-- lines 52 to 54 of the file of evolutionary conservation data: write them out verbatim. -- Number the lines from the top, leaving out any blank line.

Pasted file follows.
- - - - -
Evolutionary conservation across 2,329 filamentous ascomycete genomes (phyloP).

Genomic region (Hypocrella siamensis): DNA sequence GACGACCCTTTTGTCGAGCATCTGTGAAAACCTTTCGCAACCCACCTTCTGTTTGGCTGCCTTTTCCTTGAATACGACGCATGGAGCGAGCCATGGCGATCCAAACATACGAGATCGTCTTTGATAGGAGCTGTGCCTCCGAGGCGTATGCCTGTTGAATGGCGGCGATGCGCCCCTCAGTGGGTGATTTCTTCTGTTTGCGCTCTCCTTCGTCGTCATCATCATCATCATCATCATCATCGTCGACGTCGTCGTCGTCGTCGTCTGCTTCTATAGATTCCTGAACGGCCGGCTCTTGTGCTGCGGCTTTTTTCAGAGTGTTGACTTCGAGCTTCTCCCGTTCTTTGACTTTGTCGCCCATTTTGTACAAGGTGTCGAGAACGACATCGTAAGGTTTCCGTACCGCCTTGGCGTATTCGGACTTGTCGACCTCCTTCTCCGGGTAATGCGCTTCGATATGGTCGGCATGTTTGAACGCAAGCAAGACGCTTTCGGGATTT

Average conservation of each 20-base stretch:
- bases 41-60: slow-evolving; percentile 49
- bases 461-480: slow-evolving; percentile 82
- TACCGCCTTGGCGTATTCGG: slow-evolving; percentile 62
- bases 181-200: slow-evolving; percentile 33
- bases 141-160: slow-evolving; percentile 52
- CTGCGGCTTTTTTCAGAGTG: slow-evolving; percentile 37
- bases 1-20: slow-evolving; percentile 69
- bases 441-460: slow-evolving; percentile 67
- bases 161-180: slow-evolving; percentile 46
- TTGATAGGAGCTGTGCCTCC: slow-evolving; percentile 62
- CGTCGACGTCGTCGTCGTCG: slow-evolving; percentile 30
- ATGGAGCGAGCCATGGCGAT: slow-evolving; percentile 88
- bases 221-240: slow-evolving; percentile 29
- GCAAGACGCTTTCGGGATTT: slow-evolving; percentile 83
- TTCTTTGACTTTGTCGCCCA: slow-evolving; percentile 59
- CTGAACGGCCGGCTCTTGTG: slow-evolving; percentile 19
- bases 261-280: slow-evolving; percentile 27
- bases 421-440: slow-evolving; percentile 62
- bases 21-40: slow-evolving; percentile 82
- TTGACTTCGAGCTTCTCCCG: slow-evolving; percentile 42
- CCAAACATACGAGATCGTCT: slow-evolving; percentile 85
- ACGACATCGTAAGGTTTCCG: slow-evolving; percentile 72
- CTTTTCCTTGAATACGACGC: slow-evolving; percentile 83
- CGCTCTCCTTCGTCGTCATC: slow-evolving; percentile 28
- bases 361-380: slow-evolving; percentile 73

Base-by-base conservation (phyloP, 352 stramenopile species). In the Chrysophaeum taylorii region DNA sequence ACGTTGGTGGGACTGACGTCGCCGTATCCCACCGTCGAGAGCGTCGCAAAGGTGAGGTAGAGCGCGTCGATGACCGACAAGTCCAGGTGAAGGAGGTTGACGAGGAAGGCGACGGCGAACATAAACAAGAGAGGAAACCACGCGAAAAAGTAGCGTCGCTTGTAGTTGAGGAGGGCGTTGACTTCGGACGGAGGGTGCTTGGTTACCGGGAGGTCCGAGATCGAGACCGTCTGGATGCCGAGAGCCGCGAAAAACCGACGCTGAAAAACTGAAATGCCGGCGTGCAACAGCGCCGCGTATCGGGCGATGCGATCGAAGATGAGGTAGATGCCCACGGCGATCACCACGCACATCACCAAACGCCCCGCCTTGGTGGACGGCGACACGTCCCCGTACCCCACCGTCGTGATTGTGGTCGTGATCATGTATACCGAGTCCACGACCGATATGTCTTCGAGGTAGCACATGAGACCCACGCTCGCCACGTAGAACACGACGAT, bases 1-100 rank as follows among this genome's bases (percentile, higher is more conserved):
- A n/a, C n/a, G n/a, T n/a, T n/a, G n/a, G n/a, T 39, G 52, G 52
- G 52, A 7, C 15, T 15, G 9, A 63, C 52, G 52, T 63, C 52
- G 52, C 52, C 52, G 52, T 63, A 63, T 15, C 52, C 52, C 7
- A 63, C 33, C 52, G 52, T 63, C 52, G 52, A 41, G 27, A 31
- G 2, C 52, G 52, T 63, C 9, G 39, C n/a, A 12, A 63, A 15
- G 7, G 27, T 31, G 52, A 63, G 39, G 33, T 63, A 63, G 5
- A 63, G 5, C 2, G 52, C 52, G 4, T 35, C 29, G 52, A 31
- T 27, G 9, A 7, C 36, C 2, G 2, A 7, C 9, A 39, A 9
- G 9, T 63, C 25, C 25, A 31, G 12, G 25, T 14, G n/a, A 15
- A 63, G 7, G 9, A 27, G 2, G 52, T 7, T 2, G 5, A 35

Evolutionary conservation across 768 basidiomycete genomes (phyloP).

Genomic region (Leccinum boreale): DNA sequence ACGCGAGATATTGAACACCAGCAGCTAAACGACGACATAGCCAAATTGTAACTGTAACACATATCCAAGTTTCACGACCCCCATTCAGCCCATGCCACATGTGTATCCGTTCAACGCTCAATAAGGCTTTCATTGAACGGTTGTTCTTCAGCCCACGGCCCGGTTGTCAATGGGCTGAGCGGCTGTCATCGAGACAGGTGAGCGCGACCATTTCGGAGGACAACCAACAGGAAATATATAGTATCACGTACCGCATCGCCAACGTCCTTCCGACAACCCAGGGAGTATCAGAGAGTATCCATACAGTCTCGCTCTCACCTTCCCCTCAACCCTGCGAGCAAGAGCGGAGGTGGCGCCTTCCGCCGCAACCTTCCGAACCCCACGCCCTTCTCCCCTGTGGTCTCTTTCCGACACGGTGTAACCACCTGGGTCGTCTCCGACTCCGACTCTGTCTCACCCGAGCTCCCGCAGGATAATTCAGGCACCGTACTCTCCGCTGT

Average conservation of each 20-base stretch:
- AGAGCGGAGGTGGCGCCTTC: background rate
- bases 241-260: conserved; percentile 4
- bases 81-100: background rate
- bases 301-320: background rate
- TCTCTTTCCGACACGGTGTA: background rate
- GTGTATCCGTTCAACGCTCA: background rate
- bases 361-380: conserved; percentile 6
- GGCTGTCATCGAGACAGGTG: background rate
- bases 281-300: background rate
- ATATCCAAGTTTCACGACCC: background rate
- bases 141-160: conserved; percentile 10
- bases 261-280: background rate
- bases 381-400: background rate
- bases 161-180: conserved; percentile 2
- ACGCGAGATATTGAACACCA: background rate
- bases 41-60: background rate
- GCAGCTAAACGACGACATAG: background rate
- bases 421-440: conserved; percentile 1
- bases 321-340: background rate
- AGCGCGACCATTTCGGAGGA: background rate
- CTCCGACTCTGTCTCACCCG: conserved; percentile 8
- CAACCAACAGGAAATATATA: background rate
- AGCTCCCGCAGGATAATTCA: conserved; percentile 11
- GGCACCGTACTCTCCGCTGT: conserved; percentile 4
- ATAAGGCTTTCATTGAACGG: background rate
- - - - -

- ATATCCAAGTTTCACGACCC: background rate
- bases 141-160: conserved; percentile 10
- bases 261-280: background rate